Dean Kamen refers to himself as a “mascot” for technology. The founder of Deka Research and well-known inventor has more than 440 U.S. and foreign patents. He created the insulin pump and the portable dialysis machine, and the Segway scooter. He was inducted into the National Inventors Hall of Fame in 2005 and won the National Medal of Technology in 2000.
But wherever he goes (like the Semiconductor Industry Association dinner in San Jose, Calif., last night), he always talks about the educational sports foundation he created, For Inspiration and Recognition of Science and Technology (FIRST). The group makes a sport out of getting kids to embrace technology and science. They do so by competing across the country with other kids who build robots, like the basketball-shooting robot (pictured) from Cupertino’s Monta Vista Robotics Team.
In a keynote speech before a thousand chip industry executives, Kamen said he came up with the idea for FIRST out of frustration in 1989. He looked around at American society and was frustrated at how a whole generation of kids were growing up with warped perceptions, shaped by mass media, that made kids obsessed with professional sports athletes and Hollywood stars. And smart kids were branded as socially inept nerds.
“I looked at a culture that seemed to be going astray,” he said. “You can’t find a kid today who can tell you who won the Nobel prize in medicine. We don’t have an education problem. We have a culture problem.”
Kamen liked sports, but as a pastime, not an obsession. America came of age with great inventors like Thomas Edison and the Wright brothers, but, he said, “It didn’t seem like that was the core of the culture anymore.”
Instead of fighting it, Kamen embraced the idea of using competitive sports to get kids to realize that science and engineering could be fun. He shrugged off concerns that it might put too much pressure on kids. He started FIRST, and got the first competition going in 1992.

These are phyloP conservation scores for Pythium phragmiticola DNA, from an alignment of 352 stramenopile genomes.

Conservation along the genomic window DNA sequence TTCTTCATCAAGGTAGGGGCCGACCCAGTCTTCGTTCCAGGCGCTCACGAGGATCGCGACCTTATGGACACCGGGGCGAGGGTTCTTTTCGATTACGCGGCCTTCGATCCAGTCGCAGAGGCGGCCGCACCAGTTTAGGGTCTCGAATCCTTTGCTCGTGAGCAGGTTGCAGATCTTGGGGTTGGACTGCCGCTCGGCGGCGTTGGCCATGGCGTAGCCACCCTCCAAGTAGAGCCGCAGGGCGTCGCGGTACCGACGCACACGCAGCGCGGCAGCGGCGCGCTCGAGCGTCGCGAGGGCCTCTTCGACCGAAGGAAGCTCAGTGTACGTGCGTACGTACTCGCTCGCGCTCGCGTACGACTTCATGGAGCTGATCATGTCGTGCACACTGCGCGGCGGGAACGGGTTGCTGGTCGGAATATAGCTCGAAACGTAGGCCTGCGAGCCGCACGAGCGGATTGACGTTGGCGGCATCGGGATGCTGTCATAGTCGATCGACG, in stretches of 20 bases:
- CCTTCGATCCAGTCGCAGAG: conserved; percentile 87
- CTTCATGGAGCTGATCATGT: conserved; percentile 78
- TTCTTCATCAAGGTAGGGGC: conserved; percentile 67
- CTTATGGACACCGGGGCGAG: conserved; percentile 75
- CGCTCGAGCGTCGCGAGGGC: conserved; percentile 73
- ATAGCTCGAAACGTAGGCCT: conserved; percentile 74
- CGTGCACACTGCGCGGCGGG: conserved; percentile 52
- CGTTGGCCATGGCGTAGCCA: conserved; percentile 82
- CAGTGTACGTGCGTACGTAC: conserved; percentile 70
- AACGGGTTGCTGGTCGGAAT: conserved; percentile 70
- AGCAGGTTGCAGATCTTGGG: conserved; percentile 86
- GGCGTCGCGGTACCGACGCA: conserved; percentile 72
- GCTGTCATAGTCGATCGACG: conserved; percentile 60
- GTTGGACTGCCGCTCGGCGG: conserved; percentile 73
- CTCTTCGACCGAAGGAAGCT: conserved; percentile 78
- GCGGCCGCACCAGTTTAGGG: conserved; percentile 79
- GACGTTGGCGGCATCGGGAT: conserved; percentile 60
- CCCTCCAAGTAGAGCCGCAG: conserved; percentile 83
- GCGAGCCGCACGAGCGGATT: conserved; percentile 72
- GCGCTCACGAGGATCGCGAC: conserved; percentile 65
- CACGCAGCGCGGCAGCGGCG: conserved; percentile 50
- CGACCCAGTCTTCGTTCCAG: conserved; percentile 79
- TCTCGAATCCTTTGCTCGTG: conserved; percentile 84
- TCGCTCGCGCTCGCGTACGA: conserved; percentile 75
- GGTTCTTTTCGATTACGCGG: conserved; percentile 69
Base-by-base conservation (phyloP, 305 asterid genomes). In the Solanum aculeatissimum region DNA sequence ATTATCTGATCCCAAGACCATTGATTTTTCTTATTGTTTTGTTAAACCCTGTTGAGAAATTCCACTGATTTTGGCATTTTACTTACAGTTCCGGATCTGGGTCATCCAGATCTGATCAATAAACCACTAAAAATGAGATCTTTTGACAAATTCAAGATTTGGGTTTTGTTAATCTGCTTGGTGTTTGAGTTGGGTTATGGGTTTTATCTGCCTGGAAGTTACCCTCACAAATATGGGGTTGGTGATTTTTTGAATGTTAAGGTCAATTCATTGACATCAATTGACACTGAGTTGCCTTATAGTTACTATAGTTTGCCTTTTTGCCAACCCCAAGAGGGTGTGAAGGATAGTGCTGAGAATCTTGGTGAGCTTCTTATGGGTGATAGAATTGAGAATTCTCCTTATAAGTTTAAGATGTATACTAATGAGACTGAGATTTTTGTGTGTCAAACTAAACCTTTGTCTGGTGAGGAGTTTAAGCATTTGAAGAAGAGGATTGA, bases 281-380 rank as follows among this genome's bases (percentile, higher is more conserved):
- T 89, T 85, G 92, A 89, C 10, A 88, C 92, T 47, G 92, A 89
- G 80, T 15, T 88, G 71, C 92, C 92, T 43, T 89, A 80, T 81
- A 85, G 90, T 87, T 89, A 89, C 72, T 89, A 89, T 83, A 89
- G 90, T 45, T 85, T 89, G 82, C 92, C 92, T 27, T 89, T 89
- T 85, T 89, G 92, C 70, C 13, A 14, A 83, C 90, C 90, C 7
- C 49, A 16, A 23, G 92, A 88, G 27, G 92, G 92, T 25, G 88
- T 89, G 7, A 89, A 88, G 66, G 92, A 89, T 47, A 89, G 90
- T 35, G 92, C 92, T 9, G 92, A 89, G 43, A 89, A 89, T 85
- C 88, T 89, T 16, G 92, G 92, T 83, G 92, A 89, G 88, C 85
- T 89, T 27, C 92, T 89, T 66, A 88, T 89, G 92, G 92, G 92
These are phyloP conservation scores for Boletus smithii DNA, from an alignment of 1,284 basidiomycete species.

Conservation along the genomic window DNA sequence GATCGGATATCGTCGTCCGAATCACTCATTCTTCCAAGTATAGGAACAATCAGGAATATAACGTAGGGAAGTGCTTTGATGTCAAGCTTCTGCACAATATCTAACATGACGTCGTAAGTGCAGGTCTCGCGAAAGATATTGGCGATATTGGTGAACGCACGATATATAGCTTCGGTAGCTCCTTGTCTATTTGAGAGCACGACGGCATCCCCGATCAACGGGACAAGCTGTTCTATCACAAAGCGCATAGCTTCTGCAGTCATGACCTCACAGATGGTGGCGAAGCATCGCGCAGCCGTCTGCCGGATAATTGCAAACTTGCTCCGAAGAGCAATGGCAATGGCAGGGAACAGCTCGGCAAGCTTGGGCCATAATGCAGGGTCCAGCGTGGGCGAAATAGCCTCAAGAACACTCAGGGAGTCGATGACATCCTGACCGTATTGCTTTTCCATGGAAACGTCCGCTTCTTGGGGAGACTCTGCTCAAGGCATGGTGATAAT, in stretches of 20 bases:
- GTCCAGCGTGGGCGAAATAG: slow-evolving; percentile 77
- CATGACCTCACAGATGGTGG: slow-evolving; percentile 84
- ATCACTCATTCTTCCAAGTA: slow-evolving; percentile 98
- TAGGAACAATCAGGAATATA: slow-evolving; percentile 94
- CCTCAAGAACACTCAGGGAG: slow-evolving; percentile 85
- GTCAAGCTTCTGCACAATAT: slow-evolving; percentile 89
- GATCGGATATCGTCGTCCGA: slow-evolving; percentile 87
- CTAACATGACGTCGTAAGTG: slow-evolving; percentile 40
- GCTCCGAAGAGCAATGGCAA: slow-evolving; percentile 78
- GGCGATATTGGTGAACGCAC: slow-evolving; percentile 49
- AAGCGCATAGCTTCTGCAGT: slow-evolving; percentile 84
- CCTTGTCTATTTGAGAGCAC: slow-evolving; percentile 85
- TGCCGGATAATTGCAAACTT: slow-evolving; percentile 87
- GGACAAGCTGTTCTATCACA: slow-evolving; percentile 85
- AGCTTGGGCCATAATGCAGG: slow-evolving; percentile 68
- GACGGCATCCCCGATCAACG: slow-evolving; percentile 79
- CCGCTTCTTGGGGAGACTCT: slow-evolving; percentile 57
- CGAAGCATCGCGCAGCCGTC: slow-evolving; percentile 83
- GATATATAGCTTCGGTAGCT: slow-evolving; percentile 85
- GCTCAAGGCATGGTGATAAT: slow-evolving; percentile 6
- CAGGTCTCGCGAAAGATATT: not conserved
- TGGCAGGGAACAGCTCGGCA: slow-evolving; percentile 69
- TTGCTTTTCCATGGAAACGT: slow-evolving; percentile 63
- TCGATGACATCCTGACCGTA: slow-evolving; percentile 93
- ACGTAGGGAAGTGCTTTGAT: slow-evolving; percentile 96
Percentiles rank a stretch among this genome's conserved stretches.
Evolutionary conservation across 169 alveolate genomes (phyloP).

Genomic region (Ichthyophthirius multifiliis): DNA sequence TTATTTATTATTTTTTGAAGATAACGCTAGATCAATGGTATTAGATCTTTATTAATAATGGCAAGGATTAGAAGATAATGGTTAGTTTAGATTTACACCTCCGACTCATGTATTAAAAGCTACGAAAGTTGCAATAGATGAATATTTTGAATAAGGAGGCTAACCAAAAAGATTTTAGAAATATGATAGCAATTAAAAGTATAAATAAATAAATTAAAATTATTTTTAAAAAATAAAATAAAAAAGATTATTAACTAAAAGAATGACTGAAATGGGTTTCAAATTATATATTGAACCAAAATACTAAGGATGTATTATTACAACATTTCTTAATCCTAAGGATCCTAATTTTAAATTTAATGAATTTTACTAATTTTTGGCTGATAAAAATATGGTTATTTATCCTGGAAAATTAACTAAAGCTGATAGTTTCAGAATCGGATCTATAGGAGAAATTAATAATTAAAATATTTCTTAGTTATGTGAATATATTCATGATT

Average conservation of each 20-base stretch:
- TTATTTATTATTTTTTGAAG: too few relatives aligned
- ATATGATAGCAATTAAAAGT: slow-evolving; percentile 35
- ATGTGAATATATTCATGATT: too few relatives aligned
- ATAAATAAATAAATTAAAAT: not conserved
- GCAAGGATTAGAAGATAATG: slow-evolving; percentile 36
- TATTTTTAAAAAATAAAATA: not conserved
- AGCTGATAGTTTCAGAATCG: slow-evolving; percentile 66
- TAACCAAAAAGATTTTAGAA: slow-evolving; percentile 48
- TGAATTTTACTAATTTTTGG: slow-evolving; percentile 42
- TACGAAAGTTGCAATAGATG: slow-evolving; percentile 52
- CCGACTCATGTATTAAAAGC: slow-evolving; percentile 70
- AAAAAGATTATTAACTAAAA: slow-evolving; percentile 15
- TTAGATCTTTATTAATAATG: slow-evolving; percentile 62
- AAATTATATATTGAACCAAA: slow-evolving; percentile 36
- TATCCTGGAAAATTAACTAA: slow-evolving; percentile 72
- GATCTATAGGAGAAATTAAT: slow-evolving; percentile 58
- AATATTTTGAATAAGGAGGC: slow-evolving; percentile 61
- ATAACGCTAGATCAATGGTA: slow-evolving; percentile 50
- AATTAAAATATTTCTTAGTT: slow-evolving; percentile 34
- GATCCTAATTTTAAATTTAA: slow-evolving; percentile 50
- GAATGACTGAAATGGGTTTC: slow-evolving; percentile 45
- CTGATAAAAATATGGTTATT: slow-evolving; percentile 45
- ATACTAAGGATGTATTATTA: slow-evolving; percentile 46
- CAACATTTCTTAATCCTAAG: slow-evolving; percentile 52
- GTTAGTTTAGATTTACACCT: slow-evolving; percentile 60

“Maybe you should stop keeping score in basketball because there is too much pressure,” he said. “how about developing the muscle hanging between your ears? We needed a culture that celebrated this stuff.”
Kamen created a robot-building kit and distributed it to 28 teams. They competed at a gym in a high school in Manchester, New Hampshire. Now, FIRST has reached more than 250,000 young people. Last year’s competition was held in the huge Edward Jones Dome in St. Louis, Mo.
My own daughter competed on a FIRST LEGO League team during elementary school, building LEGO robots that carried out a bunch of tasks over the course of two minutes. The Cupertino team’s robot (pictured above) was able to collect basketballs and shoot them through a hoop.
“Kids build self-confidence and self-respect,” Kamen said. “It was astounding.”
Kamen said that every sitting president since the first George Bush has welcomed the FIRST champions at the White House. The elder Bush showed up at one event and said, “Wow, this is like WWF (the World Wrestling Federation). With smart people.” More than 120,000 volunteers make the FIRST happen, and the FIRST scholarship program hands out more than $16 million in college scholarships.
The Ford Foundation did a study on FIRST’s results. It found that 50 percent of those who participated were more likely to attend college than the norm. They were three times more likely to major in science or engineering. Female participants were four times more like to choose a career in science or engineering.
And now professional sports athletes and Hollywood stars like the Black Eyed Peas are promoting FIRST. Speaking to the chip executives, who are sorely in need of engineers and are bemoaning the state of education in the U.S., he said, “In your own enlightened self-interest, get involved.”
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